Your chronic stress could actually be stopping you from getting sick – until you take a break.
You don’t expect to be sniffling in 35°C heat, but that was how I found myself last October in blisteringly sunny Seville. My sinuses were blocked to the point of pain, my eyes were leaking and just one sangria rendered me desperate for a nap (much to the shame of my friend and travel companion).
It happens every year – I manage to go, go, go and then when I finally stop, it’s as though my entire immune system unravels and floors me. More often than not, my breaks involve at least one day spent feeling run down.
When I complain about it to my friends, they nod along with similar stories of sickness or illness during their longed-for holidays. But why is it so common to feel unwell during the one time we’re actually looking after ourselves? Is it an imagined illness, montelukast chewable 5mg is something up with our immune systems or is it totally normal?
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“There’s quite a lot of evidence that people feel unwell when they take a break from their usual lives,” says GP Dr Sarah Jarvis. “Interestingly, there’s a very well known phenomenon of ‘weekend migraines’, where people suffer from severe migraines on their days off, rather than the days they’re on.”
The most likely reason? We stop masking chronic stress when we’re on holiday.
“Stress in the short term is a good thing. Ramping up adrenaline that puts you in fight or flight mode is an evolutionary occurrence to help you run away from the tigers or to fight for food. In the long term, stress leads to high levels of cortisol which can affect your immune system,” Dr Jarvis explains.
Many of us live in states of chronic stress, trying to schedule in our busy jobs, hectic social lives and intense workout schedules into our 24 hours. We often don’t take time to rest day-by-day and instead work towards larger chunks of rest, be it weekends or weeks off work.
“By the time you get to them, you’re usually very, very overworked and overtired and your immune system is working under par. When the stress drops off and your cortisol levels suddenly drop, it can make a real difference to your immunity and your sense of self,” says Dr Jarvis.
Not only are you more prone to picking up colds and flu, but when you step out of the fight-or-flight mode, you notice things about your body that your stress state was masking. Studies show that high cortisol rates increase pain threshold, enabling us to keep pushing through minor headaches, sniffles or backaches without noticing.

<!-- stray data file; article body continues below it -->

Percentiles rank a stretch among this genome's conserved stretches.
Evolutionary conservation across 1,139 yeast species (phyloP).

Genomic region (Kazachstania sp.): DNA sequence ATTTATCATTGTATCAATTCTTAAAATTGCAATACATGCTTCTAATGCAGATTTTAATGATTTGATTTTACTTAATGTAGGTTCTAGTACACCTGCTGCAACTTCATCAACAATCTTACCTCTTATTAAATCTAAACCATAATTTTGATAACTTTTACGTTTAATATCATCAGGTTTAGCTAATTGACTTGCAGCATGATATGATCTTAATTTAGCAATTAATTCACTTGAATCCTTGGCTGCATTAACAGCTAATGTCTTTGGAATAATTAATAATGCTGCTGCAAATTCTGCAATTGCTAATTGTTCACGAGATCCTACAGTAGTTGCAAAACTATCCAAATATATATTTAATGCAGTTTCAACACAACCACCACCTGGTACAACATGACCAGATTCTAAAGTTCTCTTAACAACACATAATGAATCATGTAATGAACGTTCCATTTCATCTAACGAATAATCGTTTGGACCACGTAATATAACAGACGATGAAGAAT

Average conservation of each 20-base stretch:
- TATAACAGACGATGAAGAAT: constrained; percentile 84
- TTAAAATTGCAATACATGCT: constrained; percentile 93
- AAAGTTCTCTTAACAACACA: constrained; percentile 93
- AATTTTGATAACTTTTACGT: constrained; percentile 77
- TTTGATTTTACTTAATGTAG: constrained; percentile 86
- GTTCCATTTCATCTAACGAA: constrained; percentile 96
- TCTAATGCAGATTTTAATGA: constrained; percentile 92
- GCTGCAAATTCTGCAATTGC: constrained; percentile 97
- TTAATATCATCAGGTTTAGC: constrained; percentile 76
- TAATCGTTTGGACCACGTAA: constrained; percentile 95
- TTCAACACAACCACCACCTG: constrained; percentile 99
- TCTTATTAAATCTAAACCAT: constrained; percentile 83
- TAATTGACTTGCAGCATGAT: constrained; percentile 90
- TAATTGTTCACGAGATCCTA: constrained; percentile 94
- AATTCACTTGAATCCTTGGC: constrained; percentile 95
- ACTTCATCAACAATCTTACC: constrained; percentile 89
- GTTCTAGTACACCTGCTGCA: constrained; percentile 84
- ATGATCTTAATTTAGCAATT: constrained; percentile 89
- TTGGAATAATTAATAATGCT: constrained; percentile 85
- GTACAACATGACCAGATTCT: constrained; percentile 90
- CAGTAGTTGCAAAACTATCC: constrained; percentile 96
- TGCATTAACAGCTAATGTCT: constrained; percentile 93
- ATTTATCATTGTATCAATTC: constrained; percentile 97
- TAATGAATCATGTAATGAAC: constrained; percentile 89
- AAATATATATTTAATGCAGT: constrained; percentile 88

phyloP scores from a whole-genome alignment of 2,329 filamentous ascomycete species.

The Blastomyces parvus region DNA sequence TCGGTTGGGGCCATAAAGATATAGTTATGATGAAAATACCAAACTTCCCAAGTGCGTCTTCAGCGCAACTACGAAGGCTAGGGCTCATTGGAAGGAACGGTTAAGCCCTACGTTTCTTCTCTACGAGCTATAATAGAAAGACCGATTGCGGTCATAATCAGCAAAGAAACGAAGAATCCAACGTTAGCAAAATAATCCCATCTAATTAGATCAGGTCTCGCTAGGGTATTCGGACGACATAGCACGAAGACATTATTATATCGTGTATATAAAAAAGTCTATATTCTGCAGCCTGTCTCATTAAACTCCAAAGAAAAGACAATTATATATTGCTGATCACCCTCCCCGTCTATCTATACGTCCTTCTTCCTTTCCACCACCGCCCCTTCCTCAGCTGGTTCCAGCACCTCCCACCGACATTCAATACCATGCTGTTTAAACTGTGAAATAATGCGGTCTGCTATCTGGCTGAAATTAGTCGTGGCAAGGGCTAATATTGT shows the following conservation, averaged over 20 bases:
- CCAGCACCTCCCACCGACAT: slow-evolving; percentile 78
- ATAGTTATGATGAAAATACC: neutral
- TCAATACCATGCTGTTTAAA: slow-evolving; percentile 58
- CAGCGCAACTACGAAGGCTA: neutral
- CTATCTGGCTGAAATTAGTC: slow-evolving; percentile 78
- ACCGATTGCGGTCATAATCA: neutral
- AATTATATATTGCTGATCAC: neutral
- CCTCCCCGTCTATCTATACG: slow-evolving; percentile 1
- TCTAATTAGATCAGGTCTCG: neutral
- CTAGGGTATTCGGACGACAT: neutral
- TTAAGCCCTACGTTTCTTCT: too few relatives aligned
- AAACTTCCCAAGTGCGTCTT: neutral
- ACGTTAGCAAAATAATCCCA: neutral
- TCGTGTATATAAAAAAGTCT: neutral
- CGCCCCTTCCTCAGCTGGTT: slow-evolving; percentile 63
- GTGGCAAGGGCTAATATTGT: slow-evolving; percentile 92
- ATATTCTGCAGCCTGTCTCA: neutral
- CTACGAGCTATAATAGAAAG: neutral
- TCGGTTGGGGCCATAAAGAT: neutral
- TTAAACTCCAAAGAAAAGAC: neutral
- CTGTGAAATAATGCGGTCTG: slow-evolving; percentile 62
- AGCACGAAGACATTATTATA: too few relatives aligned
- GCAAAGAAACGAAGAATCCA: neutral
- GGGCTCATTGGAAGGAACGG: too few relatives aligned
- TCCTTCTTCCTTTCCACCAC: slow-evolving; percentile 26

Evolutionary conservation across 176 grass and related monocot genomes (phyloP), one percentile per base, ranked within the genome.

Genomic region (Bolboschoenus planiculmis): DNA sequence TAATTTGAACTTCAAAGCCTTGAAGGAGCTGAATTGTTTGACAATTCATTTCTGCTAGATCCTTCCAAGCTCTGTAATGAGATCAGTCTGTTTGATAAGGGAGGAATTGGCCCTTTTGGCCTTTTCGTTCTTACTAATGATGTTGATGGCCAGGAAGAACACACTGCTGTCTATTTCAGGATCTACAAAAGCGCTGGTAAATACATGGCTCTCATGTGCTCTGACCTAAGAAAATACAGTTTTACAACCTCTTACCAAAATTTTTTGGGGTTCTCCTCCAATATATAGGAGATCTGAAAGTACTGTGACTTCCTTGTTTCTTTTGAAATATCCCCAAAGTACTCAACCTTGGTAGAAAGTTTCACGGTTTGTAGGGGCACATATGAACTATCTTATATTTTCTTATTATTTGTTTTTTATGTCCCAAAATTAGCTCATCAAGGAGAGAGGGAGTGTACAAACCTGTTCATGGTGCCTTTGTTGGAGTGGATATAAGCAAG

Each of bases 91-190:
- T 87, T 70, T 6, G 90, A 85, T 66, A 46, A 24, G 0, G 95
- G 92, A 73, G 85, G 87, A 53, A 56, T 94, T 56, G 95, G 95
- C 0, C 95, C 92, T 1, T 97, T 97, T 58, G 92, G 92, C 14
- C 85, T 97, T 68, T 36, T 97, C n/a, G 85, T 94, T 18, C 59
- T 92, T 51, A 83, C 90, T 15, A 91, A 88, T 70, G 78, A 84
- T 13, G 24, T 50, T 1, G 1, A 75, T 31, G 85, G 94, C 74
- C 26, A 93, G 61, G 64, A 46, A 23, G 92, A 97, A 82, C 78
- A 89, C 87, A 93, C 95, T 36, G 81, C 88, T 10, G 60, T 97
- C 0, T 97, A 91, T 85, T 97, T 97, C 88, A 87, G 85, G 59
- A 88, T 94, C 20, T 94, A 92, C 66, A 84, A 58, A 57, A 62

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A change in routine is also enough to put your hormones out of balance. “Travel and particularly changes in time zones can affect your levels of melatonin,” says Dr Jarvis. “That impacts your sleep schedule, your nutrition habits and your activity levels, which can change how well your immune system works.”
Studies show that melatonin can regulate the activation of the immune system, helping to reduce chronic and acute inflammation. Pair a change in these hormones with exposure to germs on trains or planes and it’s almost a recipe for being run down.
How to stop getting sick on holiday
The most obvious solution is to not get intensely stressed out before your trip away. That’s easier said than done, as we often overcompensate for the days we’re off by doing more work in the lead-up. “Planning in advance is the best way to limit stress – you shouldn’t be worrying about micromanaging or delegating when you are away,” says Dr Jarvis.
“Also try to maintain a healthy balance and get enough sleep during your break. If you are someone who regularly exercises, try to maintain activity levels and use your time off to catch up on sleep to support your immunity.”
With a holiday on the cards for me, it will be a test as to whether I can keep calm before going away to really reap the benefits of my break. Project healthy holiday is on.
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